Rumour has it that Michael Sailstorfer’s studio building in Weissensee, on the tranquil outskirts of Berlin’s Prenzlauer Berg district, was once the production studio of early German film pioneer Joe May. Witness to the cinematic origins of Fritz Lang and Marlene Dietrich in the 1920s, the high vaulted ceilings of these stable-like workspaces are now the preserve of a number of Berlin-based artists and designers. Many of Sailstorfer’s artworks are large-scale creative interventions into natural processes, using such a range of materials and resources that few could imagine a studio space that would enclose them. And, in truth, a big part of his work is realized in the great outdoors, mostly in picturesque fields or farmlands scattered throughout rural Germany.
His studio, then, becomes a place for experimentation and for generating new ideas. Before we are guided through that process, Sailstorfer shows us some photographs and moving images documenting his site-specific outdoor installations: his recent work Antiherbst, performed in 2012 for the Emscherkunst Biennial in the Ruhr region, saw the artist painstakingly collecting, painting and refastening fallen leaves back onto a tree in Autumn, in order to simulate a premature Spring revival. In another of his ‘rural’ pieces, 3 Ster mit Ausblick (2002), Sailstorfer assists in an act of ‘cabin cannibalism,’ feeding the rotting wooden walls of a small chalet to the fireplace inside it over the course of a day, until nothing remains on the landscape but the burning stove. These pieces, strangely architectural in their tone, deal poignantly with cycles of natural decay and human interference therein. Conceptually, they become guiding threads for our understanding of Sailstorfer’s work throughout the visit. Though his works vary greatly in form and material, there is a sense that the artist has a penchant for the absurd, bringing together strange elements to create a fully visceral experience for his audience.
First, he lets us take a look at the site models for his recently opened exhibition Freedom Fries am Arbeitsplatz at Galerie Perrotin in Paris. The title of the show references Joseph Beuys’ 1977 Honigpumpe am Arbeitzplatz installation at Documenta 6, which pumped honey into tubes throughout several rooms of the main building, amongst the festival’s attendees. In Sailstorfer’s playful twist, he has created a large Statue of Liberty drill out of an old replica he found at a GDR paraphernalia market in the former East. The Statue’s torch is provocatively thrust into the gallery wall, slowly drilling through into the adjacent room over the course of the show.
The exhibition is tied together by his series of copper maze canvases. Sailstorfer kindly unwraps one of the works, destined for Paris, to show us his technique. He has screen-printed several maze puzzles downloaded from the Internet–some of them in the form of popular characters, like Hello Kitty and Iron Man–onto canvases painted with copper primer. Spontaneously and without premeditation, Sailstorfer attempts to solve the maze in one go using an acid solution. The result is almost geographical: green landmasses appear on the copper canvas, the topography rising and crystallizing in spots where the oxidization was most successful.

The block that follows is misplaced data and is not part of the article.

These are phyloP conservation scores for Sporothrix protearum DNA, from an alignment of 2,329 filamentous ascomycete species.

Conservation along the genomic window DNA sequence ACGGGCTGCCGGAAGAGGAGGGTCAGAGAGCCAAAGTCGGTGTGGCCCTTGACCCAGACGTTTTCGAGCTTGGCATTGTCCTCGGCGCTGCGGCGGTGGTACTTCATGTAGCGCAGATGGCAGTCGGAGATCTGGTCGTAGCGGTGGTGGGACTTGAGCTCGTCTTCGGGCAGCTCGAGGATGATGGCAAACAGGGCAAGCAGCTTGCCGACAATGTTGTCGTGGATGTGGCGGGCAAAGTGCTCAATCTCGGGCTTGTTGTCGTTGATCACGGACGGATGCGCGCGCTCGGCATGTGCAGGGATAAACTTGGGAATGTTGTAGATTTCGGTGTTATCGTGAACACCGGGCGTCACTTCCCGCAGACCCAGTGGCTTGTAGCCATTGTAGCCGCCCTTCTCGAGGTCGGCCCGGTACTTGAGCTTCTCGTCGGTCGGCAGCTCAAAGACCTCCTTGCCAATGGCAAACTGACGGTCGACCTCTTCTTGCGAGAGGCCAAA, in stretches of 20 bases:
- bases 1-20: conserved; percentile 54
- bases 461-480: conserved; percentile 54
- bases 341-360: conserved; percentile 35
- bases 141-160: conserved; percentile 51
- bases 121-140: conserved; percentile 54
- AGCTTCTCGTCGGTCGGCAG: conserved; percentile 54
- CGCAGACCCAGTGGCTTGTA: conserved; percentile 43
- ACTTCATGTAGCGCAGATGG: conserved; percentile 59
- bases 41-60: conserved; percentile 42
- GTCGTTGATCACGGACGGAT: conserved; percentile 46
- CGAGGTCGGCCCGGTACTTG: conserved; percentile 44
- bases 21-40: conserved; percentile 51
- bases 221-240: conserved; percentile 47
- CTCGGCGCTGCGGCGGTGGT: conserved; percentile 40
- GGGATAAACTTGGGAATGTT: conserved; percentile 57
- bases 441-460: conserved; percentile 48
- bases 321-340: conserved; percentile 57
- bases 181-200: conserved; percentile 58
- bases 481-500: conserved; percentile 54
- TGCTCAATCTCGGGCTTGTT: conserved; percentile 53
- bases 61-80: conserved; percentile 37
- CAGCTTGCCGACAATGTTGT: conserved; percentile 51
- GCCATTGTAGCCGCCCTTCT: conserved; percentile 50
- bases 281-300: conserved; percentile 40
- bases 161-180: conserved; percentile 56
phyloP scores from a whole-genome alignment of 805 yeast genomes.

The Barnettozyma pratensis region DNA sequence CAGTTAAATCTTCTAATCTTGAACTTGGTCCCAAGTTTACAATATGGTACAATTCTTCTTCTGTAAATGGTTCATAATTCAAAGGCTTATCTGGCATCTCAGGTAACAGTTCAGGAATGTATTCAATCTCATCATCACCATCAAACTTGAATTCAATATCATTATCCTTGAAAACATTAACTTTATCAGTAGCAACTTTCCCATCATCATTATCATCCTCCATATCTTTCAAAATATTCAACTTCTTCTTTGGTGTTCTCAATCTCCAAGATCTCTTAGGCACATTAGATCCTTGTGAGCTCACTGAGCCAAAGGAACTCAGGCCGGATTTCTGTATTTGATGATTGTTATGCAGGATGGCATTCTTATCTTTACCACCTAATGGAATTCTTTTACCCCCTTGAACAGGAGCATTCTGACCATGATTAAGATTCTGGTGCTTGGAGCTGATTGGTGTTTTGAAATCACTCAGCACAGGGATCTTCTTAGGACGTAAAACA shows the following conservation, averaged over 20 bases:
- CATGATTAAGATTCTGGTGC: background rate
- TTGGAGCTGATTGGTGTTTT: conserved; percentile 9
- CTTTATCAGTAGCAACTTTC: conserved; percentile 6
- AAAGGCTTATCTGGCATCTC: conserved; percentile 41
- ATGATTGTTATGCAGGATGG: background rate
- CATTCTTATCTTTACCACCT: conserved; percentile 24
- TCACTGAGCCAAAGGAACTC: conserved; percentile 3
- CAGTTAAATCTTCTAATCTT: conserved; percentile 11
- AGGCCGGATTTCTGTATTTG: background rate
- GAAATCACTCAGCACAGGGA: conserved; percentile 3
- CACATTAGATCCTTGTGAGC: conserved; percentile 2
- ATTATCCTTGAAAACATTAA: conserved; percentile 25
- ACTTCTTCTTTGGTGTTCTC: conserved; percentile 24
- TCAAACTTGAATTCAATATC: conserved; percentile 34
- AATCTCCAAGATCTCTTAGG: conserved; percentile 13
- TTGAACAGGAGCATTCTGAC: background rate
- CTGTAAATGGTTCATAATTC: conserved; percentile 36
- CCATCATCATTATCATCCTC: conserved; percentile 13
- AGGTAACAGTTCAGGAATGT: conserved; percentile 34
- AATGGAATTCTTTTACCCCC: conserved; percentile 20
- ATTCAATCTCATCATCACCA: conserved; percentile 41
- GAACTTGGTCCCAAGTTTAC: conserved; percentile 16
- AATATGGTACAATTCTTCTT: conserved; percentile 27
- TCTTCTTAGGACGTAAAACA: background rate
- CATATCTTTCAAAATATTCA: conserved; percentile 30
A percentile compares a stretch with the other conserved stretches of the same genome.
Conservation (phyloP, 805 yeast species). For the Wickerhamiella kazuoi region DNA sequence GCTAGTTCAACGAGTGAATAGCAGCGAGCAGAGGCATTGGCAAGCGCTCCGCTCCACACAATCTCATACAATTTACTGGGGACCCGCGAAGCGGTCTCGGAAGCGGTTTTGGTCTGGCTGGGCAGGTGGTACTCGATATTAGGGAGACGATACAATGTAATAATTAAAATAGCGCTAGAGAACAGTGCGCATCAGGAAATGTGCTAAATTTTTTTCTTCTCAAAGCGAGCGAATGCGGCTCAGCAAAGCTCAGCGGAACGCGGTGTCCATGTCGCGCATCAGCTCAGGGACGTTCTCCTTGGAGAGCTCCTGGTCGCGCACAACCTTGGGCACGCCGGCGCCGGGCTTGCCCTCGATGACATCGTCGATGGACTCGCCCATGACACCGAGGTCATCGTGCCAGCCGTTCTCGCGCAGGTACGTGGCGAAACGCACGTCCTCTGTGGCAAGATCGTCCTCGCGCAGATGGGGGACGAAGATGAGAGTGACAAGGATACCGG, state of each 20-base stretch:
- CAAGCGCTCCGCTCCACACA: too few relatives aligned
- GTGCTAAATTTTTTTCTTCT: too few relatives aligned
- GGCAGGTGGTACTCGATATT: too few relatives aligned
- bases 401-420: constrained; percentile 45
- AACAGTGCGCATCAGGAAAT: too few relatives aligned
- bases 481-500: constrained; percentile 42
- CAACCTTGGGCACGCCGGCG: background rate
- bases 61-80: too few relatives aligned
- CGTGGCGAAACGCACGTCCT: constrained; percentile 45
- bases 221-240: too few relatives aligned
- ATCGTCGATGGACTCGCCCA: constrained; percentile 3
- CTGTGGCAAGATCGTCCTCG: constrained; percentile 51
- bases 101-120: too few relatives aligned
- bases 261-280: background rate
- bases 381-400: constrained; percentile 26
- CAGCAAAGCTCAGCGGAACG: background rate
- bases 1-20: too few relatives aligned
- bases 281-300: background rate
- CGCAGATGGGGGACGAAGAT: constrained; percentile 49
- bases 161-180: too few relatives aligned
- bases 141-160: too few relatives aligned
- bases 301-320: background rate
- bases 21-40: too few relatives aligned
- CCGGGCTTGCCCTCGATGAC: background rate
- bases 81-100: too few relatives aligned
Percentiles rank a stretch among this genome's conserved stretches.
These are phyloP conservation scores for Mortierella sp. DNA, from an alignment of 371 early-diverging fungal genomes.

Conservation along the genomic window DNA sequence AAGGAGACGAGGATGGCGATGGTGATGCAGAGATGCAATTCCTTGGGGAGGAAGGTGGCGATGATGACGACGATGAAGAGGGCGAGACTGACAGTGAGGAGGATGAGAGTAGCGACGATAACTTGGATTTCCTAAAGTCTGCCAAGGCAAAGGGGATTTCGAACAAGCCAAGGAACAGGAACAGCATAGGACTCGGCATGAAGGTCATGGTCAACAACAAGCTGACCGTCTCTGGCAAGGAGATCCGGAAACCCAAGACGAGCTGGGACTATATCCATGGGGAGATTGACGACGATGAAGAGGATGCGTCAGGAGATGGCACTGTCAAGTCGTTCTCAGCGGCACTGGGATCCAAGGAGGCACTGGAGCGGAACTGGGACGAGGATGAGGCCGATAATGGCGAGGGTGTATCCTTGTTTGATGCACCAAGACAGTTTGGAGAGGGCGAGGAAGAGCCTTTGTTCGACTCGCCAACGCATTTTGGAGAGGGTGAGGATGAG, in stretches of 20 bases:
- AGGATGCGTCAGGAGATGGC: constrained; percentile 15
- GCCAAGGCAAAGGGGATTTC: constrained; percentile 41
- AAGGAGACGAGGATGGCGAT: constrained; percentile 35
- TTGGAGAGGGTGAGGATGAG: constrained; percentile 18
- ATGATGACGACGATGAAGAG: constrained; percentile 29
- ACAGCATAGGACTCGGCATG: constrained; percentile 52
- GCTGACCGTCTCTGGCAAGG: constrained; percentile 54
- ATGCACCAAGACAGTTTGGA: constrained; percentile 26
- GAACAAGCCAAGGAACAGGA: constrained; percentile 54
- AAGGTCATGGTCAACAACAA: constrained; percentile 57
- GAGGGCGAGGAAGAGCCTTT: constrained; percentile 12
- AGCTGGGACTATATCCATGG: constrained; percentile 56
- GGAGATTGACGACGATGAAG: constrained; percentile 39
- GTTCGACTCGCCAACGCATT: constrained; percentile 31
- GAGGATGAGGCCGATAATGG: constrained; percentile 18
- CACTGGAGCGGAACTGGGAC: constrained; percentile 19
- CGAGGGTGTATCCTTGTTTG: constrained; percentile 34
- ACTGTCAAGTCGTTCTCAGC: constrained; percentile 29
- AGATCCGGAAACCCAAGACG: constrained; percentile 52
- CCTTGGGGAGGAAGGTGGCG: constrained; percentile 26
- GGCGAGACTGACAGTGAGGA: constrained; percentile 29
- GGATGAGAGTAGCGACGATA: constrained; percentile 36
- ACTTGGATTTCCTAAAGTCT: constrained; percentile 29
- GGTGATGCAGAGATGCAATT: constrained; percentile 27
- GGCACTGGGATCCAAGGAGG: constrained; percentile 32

After enquiring about the mechanics behind Sailstorfer’s Statue of Liberty drill, we are invited to visit the workshop in the space next door to his. Run by Bernd Euler and company, the workshop has an impressive range of tools, including a full CNC mill for machine cutting intricate digital designs. In the workshop we come across the remnants of one of Sailstorfer’s older works, Zeit ist keine Autobahn (2008). It’s a normal car tire, fastened to a motorized engine. In the gallery space where the work is shown, the tire rotates at full speed against the pristine white walls. As the tire begins to wear away, the room is filled with the pungent stench of burning rubber. This piece – a conceptual predecessor to the more recent Statue of Liberty drill – pushes the limits of what a sculpture can be, using the piece to evoke memories associated with these particular and familiar smells and sounds. As with many of Sailstorfer’s works, he manages to artfully transform these kinds of everyday occurrences into something quite jarring.
During the visit, we catch glimpses of works in progress throughout the studio. Most of them are unfinished or purely experimental but they say a lot about Sailstorfer’s creative process. He has a thrilling curiosity for the sculptural possibilities of commonplace, found objects: rubber tires and inner tubes, machine scraps, flea market kitsch, and elements of both architecture and nature are all worthy of inclusion in his inspired installations.
As the finale to our visit, we are treated to a display of pyrotechnics as we watch documentary footage of his Raketenbaum work from 2008. In a secluded field near his father’s farm in Bavaria, Sailstorfer attached compressed-air cylinders to the roots of a few trees that, as he described them, were “somehow in the way.” Once detonated, the trees suddenly launched several metres into the air, some of them remaining mostly intact. Though there were only a few people present to witness the act, the documentation is powerful. Like much of Sailstorfer’s work, there is something at once commonplace and unnerving about this piece. The routine act of removing old trees gets reinvented into a game of missile launching, an act of literal uprooting in the fields of his youth. Sailstorfer’s works always have this contingent element, open to the possibility of failure, but the outcomes prove all the more formidable because of it.
Alison Hugill has a Masters degree in Art Theory from Goldsmiths College, University of London. Alison is the Arts & Culture Editor of Review 31 and is based in Berlin.